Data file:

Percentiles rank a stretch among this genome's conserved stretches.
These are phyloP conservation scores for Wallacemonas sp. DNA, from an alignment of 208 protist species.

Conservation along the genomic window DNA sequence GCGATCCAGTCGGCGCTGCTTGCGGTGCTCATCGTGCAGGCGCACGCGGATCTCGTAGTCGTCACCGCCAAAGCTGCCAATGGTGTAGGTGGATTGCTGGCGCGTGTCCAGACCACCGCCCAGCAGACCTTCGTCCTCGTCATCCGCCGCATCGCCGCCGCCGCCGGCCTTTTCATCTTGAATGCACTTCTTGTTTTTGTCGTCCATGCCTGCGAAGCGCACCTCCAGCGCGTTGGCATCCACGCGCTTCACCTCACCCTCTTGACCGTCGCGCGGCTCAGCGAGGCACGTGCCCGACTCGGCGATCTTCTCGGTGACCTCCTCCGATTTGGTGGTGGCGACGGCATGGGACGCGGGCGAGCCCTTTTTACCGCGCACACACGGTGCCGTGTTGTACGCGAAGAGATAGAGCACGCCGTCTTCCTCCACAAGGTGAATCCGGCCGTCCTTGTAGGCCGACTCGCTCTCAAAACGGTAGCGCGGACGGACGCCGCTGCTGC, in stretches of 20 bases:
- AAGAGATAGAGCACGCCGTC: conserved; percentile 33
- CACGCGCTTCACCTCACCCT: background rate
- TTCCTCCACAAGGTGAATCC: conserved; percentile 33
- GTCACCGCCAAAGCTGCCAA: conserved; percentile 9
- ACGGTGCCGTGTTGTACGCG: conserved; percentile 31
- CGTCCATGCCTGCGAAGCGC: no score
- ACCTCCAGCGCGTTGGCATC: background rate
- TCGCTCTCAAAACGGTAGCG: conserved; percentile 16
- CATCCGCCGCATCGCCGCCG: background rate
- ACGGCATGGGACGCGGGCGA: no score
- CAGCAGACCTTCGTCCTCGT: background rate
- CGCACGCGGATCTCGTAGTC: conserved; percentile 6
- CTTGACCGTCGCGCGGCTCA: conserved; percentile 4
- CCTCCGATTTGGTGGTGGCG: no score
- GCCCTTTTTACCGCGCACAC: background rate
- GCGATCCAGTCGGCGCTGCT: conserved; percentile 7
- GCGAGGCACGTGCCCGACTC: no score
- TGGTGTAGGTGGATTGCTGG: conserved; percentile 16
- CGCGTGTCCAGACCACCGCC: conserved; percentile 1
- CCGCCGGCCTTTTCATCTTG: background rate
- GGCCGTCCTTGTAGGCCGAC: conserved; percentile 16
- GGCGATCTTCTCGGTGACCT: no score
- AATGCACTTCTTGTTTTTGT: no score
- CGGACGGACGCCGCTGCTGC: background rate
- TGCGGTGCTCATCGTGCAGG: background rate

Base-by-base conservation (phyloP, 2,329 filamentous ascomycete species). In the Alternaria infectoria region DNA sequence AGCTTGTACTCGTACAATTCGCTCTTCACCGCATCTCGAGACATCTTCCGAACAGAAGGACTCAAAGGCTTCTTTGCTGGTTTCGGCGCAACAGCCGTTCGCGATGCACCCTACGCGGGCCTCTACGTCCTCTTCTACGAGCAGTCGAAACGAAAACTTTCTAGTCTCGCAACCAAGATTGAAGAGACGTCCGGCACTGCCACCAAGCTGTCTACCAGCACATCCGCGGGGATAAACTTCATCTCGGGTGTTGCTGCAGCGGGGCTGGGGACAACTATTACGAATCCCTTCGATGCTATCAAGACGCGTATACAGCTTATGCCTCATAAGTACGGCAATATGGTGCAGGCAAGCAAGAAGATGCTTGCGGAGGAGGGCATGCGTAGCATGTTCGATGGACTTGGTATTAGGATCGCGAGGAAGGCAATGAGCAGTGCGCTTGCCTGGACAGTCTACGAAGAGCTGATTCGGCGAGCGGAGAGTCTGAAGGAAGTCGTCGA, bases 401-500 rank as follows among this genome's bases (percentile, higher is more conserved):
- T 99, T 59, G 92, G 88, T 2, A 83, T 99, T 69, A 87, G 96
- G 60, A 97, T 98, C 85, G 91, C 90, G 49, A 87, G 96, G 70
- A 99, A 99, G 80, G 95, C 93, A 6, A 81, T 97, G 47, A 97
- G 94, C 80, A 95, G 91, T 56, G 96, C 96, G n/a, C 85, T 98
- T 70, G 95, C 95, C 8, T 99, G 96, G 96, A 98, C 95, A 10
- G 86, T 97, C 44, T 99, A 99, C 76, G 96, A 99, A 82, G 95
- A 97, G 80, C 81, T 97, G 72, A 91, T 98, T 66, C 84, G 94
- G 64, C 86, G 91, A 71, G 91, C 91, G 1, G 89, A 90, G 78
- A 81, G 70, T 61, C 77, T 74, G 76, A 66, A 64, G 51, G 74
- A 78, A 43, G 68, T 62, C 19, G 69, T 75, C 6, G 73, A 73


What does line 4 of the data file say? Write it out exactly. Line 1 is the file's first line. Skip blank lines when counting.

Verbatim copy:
- AAGAGATAGAGCACGCCGTC: conserved; percentile 33